(2)  Use a semicolon.
(3) Use a semicolon followed by a conjunctive adverb or adverbial phrase followed by a comma.
(4) Bite the bullet. Often, the best option is a shorter sentence. Consider breaking the separate independent clauses into separate sentences.

An Example of a run-on sentence, a sentence that lacks proper linkage of independent clauses, is as follows: 

Rudolph Valentino was a famous movie star, he broke box office records and he broke many hearts.

Four alternative potential corrective measures:

1) Rudolph Valentino was a famous movie star, for he broke box office records, and he broke many hearts.
(2)  Rudolph Valentino was a famous movie star; he broke box office records; he broke many hearts.
(3) Rudolph Valentino was a famous movie star; specifically, he broke box office records; also, he broke many hearts.
(4) Rudolph Valentino was a famous movie star. He broke box office records.  He broke many hearts.

As revised, all four are grammatically correct from a technical standpoint. Which is the most effective? I say (4). Yet, students insist on long sentences. One time, I broke one sentence, written by a senior, into six separate sentences.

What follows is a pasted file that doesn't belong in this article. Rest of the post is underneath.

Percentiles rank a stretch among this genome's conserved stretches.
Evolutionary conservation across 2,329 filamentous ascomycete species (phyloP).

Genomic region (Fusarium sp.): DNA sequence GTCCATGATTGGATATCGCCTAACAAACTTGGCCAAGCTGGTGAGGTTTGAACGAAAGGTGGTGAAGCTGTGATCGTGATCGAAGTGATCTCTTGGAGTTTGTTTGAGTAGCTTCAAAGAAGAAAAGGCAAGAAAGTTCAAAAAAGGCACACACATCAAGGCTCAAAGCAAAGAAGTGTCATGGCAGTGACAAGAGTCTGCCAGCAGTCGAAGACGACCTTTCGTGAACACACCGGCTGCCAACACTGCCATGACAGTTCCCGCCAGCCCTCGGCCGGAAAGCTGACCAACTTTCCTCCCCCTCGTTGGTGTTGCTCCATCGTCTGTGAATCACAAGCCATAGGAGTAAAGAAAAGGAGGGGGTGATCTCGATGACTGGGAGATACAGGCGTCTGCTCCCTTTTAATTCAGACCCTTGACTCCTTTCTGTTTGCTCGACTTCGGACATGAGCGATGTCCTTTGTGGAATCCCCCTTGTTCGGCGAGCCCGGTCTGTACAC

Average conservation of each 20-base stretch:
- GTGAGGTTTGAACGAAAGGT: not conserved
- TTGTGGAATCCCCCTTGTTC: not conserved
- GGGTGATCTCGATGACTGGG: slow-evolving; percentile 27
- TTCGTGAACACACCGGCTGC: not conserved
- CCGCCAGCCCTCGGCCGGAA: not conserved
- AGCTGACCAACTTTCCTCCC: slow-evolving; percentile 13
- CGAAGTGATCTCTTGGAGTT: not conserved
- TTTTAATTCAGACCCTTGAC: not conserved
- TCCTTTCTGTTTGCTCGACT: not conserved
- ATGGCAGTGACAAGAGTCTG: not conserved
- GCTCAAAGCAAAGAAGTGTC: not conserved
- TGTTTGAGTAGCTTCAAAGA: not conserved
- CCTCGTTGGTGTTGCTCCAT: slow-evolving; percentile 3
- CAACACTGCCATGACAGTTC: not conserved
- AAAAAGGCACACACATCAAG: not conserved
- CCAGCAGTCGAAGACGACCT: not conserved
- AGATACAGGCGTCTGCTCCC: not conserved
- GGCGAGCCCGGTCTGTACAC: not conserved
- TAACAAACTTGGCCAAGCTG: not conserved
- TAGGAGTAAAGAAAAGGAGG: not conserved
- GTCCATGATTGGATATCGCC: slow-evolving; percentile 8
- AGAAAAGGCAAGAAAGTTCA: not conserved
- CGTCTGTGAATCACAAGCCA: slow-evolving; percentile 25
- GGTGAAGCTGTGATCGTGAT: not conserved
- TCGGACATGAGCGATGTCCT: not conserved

K. Compound words

Students grapple with writing compounds. For some compounds there is a single convention, and writing it differently from the convention can be viewed as incorrect writing. For other compounds there is disagreement, and you need to consult a style guide that you use consistently.  For example, mother-in-law is always hyphenated, racetrack is always closed, and post office is always open. Notice that the three ways to handle compound words are hyphenated (part-time), closed (keyboard), and open (real estate, middle class). In other cases the handling of prefixes and suffixes may be controversial, but you can consult a style guide and consistently use the style guide's approach.